It is right to remember all the sacrifices of the world’s wars

UK Territorials take part in the ceremony at the British War Cemetery.
Members of the Ipswich bra

UK Territorials take part in the ceremony at the British War Cemetery. Members of the Ipswich branch of the Royal British Legion, attending the Armistice Day commemoration in the French town of Arras. - Credit: Archant/Geater

By the time you read this, I will be back from Arras in northern France where I marked Armistice Day on Tuesday with members of a delegation from Ipswich.

This year’s commemorations take on a particularly poignant note as they are the first to fall within the centenary of the start of the First World War.

No one alive today fought in that war – and there are only a few people with first-hand childhood memories of the conflict.

For the vast majority of us the Great War is a conflict we heard about from our parents or grandparents, or we read about in books, watched television documentaries about, or have read newspaper articles.

But visiting the battlefields of Northern France is a moving experience. It isn’t the personal experience that it was 50 years ago for veterans and their families, but it is thought-provoking nevertheless.


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I can’t personally feel deeply emotional about the death of my grandfather’s cousin who died in 1915 and whose name is inscribed on the memorial at Vimy Ridge and on Theberton war memorial, but I did feel this provided me with a small personal connection to the “War to end all Wars”.

And it is important for all of us to remember the sacrifices that were made on the bloody fields of northern France, Flanders, and elsewhere in the First World War.

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It is also important to recall the loss of life across the globe during the Second World War – and in all the conflicts since then, from Korea through Malaya, Aden, Northern Ireland, the Falklands, Iraq and Afghanistan.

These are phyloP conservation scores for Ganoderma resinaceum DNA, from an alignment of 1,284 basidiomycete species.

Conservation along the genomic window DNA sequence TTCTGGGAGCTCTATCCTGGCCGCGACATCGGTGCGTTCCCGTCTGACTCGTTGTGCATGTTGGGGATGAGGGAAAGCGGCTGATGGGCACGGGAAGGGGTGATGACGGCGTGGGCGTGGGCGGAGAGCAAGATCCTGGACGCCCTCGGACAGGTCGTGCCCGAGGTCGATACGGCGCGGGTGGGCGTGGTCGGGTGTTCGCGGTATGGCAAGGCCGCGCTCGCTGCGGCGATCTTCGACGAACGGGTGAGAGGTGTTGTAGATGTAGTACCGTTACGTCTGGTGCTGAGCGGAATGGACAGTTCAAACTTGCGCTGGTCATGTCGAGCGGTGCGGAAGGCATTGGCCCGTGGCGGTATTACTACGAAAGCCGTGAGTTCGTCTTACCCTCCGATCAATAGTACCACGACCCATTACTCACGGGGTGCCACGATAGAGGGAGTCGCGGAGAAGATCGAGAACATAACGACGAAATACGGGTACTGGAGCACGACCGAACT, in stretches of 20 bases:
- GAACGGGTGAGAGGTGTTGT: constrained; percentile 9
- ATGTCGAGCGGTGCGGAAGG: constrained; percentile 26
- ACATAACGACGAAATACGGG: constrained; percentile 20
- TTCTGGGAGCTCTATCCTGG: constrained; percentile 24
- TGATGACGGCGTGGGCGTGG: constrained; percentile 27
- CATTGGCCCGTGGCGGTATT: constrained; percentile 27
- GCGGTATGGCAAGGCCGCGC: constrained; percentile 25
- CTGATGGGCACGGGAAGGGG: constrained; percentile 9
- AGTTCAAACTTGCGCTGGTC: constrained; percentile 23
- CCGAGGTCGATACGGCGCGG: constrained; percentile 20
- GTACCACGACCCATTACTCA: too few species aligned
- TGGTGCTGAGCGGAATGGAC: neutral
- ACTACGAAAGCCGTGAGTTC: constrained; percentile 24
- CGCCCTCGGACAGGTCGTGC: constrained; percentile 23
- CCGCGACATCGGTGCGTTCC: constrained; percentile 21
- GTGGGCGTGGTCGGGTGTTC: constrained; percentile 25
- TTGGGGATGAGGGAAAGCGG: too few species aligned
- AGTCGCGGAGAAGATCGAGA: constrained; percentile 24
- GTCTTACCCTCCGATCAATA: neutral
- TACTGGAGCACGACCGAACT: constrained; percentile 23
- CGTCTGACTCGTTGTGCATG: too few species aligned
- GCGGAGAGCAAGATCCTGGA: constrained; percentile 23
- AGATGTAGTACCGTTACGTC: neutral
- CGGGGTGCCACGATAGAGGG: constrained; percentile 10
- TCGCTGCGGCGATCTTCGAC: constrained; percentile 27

You don’t necessarily have to support the politics behind the decision to send in British troops to honour the sacrifice of those who lost their lives.

For that reason, I’ve never really understood the controversy about whether you should or should not buy and wear a poppy.

I cannot understand the argument that to do so is showing support for war. It is a symbol of support for those who have been injured or killed in the service of their country and I cannot see why that is controversial.

But to return to the battlefields of the First World War.

Over the last few months I have found out much more about the conflict than I had ever known before. I understand more about how the conflict started and why it was so important to crush the Kaiser’s militarism. I now know that it is not right to see it as a futile conflict fought by generals with no regard for the men under their command.

Seeing the care with which the cemeteries and memorials to the fallen are maintained in France is really humbling – as is the fact that the British are still seen as their great ally.

Because while our losses were huge, about 900,000, the French lost twice as many, twice the proportion of their population.

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